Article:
Magazine article Foreign Policy

78 Roger Dingledine, Nick Mathewson, Paul Syverson: For Making the Web Safe for Whistleblowers

Magazine article Foreign Policy

78 Roger Dingledine, Nick Mathewson, Paul Syverson: For Making the Web Safe for Whistleblowers

Article excerpt

Founders, Tor Project | Walpole, Mass.

When the Tor Project was announced a decade ago, Google was still largely seen as fulfilling its corporate motto, "Don't be evil," and Twitter didn't even exist. But researchers Roger Dingledine, Nick Mathewson, and Paul Syverson could already see trouble on the horizon. Created in a U.S. naval lab to safeguard government communications, their brainchild the Tor Project (which stands for "the onion router") is designed to protect anyone and everyone from the dangers of Big Brother. The free software, now relied on by hundreds of thousands of users daily, bounces information through the computers of 3,000 volunteers around the world, hiding the identity of the original user.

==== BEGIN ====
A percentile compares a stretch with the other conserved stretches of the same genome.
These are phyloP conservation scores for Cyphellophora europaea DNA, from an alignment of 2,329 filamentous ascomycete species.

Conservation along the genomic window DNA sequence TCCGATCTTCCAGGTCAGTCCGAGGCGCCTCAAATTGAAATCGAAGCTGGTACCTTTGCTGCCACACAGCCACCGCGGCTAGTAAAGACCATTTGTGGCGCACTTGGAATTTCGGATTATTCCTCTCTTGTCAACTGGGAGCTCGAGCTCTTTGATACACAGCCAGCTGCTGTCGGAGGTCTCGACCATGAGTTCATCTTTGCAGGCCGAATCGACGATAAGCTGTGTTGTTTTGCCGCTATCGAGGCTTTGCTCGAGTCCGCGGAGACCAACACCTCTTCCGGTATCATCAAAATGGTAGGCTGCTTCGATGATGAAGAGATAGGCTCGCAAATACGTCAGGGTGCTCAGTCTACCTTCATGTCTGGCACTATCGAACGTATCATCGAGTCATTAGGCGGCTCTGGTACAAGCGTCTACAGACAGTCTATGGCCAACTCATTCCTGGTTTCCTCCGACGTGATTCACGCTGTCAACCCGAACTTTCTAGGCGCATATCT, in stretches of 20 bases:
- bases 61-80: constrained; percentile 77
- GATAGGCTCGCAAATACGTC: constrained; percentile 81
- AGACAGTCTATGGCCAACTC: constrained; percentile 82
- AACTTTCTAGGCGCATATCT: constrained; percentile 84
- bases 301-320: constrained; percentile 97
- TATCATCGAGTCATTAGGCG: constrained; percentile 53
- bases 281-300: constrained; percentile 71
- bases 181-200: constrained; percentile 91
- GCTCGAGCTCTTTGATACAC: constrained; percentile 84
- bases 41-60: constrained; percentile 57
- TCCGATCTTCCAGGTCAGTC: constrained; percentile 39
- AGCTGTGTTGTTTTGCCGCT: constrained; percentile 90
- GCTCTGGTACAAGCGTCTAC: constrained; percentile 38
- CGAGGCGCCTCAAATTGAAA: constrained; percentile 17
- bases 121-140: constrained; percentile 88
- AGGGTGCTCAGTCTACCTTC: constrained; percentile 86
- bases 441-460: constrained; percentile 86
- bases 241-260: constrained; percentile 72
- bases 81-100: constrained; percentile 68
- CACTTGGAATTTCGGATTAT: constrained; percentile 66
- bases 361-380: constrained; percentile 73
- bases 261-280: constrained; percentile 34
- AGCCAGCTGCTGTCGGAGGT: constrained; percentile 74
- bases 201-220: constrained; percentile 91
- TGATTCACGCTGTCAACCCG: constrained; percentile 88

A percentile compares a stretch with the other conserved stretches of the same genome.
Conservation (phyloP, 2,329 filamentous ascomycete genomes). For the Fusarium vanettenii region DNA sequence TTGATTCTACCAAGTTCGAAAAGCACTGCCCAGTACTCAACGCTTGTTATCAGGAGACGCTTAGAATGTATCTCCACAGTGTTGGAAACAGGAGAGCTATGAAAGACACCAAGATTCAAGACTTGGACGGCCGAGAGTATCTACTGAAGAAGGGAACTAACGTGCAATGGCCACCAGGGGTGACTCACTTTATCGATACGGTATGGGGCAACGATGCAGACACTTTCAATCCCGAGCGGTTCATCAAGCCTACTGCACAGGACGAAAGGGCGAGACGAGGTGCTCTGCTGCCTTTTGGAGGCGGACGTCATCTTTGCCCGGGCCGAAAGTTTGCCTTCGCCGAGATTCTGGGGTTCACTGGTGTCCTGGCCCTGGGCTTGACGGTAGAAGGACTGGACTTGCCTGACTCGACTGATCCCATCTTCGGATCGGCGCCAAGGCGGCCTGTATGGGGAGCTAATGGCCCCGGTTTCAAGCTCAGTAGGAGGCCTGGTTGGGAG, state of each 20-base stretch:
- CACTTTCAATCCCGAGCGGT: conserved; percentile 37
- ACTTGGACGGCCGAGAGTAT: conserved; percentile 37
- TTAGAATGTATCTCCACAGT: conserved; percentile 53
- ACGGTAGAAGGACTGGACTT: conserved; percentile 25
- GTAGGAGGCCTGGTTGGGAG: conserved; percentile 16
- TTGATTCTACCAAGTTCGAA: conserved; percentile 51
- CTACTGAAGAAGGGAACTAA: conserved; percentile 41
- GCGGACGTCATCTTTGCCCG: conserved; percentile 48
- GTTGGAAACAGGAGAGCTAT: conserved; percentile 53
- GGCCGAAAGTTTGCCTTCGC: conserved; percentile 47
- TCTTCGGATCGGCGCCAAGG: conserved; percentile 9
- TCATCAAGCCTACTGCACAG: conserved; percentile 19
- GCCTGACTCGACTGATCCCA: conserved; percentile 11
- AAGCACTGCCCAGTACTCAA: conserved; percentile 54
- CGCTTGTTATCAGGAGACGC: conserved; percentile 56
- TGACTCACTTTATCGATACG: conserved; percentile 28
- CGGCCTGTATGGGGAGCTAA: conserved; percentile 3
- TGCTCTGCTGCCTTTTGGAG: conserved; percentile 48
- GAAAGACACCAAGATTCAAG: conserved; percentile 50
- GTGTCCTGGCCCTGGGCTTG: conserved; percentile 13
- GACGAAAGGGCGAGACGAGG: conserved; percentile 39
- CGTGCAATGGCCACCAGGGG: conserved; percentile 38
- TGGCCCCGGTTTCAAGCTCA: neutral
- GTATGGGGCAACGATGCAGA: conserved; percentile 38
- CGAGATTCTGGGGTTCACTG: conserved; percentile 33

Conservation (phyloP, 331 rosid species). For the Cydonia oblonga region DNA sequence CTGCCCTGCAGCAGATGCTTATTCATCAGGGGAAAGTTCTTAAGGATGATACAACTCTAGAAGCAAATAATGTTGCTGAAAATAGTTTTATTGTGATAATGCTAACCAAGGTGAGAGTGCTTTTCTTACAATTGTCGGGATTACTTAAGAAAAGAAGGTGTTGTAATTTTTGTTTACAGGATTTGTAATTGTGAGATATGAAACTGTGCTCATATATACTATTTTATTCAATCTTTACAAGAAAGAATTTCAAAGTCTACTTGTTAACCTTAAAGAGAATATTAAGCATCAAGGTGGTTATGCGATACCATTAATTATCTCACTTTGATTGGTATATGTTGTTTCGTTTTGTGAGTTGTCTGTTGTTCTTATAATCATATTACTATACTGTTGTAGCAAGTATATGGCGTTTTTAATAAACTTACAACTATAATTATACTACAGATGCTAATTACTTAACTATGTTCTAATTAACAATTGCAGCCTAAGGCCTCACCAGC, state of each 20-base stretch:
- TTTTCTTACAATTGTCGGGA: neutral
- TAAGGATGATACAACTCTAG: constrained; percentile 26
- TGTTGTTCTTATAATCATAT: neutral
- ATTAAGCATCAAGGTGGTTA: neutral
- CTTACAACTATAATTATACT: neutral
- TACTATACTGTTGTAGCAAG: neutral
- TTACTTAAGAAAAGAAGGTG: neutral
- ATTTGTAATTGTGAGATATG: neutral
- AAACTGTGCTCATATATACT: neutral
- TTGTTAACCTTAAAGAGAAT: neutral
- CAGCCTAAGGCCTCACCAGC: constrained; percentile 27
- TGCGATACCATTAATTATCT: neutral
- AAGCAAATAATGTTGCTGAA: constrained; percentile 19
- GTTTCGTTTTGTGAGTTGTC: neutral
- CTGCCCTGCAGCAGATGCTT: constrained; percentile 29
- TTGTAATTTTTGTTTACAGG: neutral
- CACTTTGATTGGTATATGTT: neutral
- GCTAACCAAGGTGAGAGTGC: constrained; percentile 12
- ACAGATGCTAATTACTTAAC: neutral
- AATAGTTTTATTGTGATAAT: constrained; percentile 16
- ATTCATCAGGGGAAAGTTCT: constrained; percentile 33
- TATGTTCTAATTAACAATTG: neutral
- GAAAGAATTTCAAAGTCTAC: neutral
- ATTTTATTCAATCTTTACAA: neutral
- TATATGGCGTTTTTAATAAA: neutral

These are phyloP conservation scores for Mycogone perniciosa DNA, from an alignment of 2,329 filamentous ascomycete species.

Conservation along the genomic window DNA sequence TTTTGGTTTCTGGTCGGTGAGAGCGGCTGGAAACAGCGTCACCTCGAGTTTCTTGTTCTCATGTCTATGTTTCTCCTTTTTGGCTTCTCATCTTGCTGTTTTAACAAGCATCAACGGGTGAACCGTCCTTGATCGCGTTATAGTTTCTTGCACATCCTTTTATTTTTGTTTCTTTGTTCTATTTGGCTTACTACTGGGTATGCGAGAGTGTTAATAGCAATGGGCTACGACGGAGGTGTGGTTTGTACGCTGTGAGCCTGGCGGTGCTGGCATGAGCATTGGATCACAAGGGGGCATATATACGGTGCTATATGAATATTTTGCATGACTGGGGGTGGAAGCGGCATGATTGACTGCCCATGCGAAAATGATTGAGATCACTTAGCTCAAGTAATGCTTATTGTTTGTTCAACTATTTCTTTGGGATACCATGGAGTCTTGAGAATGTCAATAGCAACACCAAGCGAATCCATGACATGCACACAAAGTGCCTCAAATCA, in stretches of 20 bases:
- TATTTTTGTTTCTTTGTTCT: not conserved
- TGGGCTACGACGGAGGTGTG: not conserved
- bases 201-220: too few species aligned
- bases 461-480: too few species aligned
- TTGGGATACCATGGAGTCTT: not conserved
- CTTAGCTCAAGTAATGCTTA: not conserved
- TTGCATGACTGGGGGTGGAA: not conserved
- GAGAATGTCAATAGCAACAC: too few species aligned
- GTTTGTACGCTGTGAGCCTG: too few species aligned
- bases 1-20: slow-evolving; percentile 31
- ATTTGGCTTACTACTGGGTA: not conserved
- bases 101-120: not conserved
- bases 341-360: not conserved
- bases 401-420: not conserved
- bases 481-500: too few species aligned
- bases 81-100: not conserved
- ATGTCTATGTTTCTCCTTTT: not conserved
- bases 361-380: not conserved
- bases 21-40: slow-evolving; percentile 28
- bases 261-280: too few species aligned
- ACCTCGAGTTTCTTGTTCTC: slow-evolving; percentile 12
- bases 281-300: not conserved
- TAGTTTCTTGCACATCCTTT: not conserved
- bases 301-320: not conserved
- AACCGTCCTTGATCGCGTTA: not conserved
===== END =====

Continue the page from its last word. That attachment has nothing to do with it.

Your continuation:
[ILLUSTRATION OMITTED]

[ILLUSTRATION OMITTED]

[ILLUSTRATION OMITTED]

Operated by just 15 full-time employees with a budget just over $1 million, thanks to grants from the U.S. State Department and the National Science Foundation, Tor allows people who otherwise might be silenced online--whether corporate whistleblowers or domestic-violence victims--to bring important information to light. It has become an especially critical tool over the last two years as activists and journalists from Bahrain to Syria find themselves the targets of increasingly tech-savvy tyrants. …

Search by... Author
Show... All Results Primary Sources Peer-reviewed

Oops!

An unknown error has occurred. Please click the button below to reload the page. If the problem persists, please try again in a little while.